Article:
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Upgrade issues

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Upgrade issues
I have found that attempting an over-the-air upgrade using the AREDN UI with an ETX much over 2 inevitably fails. That is, the upload starts but stalls almost immediately and never completes.  This would seem to be a timing issue.  Is there anyway around this? Like ftp to the node and then update, or??
kg9dw's picture
In my mesh, the etx is more a
In my mesh, the etx is more a measure of the number of hops. The LQ tells me how well the link is performing. Do you have RF links that aren't solid?

I've performed over the air updates with nodes four hops away.
The node in question is two

The node in question is two hops away and has an average ETX around 2.8.  I successfully upgraded three other nodes over two hops. But those all had an ETX under 2.  

IIRC, ETX us a measure of path quality and refers to the expected number of re-transmissions required to successfully transmit a packet. An ETX of one (like in a dtdlink) means no expected re-transmissions.   I think re-transmissions, and therefore delayed TCP ACKs, may be the cause of this problem..

K5DLQ's picture
i think the web server also
i think the web server also has a 30sec timeout as well (IIRC).
I have one node on a very problematic link (20-40% LQ) that I can't update OTA either.  I need to move that node for a better path.
K6AH's picture
Browser timout
I've experienced the same issue upgrading nodes several hops away.  Everything is going along fine, but slowly, and suddenly at 60-70% progress it dies.  I'm convinced it's the browser timeout that kills it.  
AE6XE's picture
mesh status help information in a future release--see ETX


Link Quality (LQ) is the % of packets received from the Neighbor in the OLSR mesh routing protocol from the perspective of the Local Host. OLSR packets are exchanging routing, advertised services, and other information and include a sequence number with each packet to determine missing packets to characterize the quality of the link.


Neighbor Link Quality (NLQ) is the % of packets the Neighbor received from the perspective of the Local Host in the OLSR mesh routing protocol. The NLQ is the LQ from the Neighbor's perspective.


Expected Transmissions (ETX) is a Bernoulli statistic of how many packets must be transmitted to successfully receive the round trip acknowledgement between Neighbor nodes and is calculated with this formula: ETX = 1/(LQ*NLQ). Between multiple hop nodes, this is calculated by adding up the ETX for each single hop. "1" is a perfect RF link between Neighbors. A DtDLink is fixed at ETX="0.1" for packets over a cat5 cable. OLSR on a Mesh Node selects the Neighbor to send traffic to based on the lowest cost ETX path towards the final destination Node.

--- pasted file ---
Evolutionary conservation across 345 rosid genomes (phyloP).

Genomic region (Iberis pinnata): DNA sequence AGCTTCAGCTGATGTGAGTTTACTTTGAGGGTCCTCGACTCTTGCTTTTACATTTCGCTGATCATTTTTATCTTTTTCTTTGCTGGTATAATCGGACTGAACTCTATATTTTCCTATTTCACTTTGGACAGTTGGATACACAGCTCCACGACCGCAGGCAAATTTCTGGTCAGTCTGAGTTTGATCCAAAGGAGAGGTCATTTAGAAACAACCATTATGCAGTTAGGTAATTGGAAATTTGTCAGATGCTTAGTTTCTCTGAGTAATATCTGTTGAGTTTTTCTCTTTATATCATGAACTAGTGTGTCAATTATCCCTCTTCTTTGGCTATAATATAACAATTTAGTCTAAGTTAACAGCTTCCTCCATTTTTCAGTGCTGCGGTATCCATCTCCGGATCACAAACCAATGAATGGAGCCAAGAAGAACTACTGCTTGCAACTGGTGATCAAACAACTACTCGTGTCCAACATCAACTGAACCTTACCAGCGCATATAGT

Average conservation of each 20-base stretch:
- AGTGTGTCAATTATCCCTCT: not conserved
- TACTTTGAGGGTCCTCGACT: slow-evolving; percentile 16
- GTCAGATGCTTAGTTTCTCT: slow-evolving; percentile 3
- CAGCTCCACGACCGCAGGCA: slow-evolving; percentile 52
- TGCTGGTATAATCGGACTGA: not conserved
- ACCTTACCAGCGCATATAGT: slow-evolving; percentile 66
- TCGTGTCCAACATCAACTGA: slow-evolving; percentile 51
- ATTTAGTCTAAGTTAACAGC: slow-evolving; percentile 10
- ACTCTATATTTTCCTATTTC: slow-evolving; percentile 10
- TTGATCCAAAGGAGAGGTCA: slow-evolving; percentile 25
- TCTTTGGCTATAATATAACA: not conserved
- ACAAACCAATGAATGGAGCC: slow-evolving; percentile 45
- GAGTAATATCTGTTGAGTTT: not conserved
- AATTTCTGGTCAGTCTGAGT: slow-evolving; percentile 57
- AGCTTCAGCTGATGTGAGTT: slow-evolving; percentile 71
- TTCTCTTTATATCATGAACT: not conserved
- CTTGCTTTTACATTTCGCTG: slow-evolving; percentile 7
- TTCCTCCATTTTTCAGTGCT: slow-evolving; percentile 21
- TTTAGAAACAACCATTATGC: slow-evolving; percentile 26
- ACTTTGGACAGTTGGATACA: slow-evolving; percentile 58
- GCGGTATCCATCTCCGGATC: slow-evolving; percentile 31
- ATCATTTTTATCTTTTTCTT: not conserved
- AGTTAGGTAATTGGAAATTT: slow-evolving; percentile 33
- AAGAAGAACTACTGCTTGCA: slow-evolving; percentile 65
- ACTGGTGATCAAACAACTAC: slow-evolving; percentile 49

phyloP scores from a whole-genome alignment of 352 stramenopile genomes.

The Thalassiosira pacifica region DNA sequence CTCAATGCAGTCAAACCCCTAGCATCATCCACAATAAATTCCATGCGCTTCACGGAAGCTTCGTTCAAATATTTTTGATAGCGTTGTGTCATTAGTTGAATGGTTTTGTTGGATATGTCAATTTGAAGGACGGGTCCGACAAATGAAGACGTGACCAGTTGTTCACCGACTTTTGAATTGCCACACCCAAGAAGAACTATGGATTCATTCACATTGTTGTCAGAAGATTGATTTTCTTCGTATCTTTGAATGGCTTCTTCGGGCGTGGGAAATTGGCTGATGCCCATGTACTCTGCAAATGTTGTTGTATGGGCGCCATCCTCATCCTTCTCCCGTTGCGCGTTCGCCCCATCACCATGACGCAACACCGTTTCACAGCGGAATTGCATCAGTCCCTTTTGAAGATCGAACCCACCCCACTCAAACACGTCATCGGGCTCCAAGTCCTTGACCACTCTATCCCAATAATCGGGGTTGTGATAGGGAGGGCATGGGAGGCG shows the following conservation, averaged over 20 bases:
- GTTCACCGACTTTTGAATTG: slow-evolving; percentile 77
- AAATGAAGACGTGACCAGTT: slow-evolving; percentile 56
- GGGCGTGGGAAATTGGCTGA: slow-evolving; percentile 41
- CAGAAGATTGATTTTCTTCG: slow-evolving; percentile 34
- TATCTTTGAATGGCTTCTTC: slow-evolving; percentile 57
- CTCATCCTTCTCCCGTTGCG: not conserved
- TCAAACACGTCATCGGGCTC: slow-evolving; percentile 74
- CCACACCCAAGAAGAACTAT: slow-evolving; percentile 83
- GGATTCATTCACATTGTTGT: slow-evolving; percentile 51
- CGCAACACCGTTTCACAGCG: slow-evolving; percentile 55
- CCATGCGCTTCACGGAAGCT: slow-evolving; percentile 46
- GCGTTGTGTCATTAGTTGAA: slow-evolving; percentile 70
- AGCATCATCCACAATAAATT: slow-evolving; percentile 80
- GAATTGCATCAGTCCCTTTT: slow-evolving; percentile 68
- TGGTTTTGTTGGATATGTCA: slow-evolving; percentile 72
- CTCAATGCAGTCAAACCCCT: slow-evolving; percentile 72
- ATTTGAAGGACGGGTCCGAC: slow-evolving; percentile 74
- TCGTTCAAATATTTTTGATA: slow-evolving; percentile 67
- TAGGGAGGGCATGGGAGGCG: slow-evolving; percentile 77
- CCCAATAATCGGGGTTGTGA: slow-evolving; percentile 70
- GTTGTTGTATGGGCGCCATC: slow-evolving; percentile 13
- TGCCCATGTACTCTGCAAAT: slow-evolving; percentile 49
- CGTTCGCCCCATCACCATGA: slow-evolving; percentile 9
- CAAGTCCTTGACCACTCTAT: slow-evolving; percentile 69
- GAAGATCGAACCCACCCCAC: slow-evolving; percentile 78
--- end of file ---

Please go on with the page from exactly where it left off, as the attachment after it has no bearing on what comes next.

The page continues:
ETX should be interpreted with care. From a quality perspective, the ETX for Remote Nodes is not an end-to-end metric in the same way as adjacent neighbors. For example, 2 nodes that are 5 hops apart with zero packet loss between them is characterized with an ETX=5. A single hop with ETX=5 (LQ and NLQ is ~45%) will stream poor quality video, if usable at all, given the packet loss. A 5 hop route between nodes with ETX=5 will deliver smooth streaming quality video.


Transmitted Mbps (TxMbps) is the measured transmitted throughput, at the packet level, after accounting for packet loss. The 802.11 driver bases the selection, to each Neighbor, of modulation scheme and number of antennas (multiple polarized spatial streams of data) on the combination that achieves the highest throughput. If no traffic is being sent to this Neighbor, then the value may be '0' until data is available to measure and determine the optimal settings. For further details: Rate Control Algorithm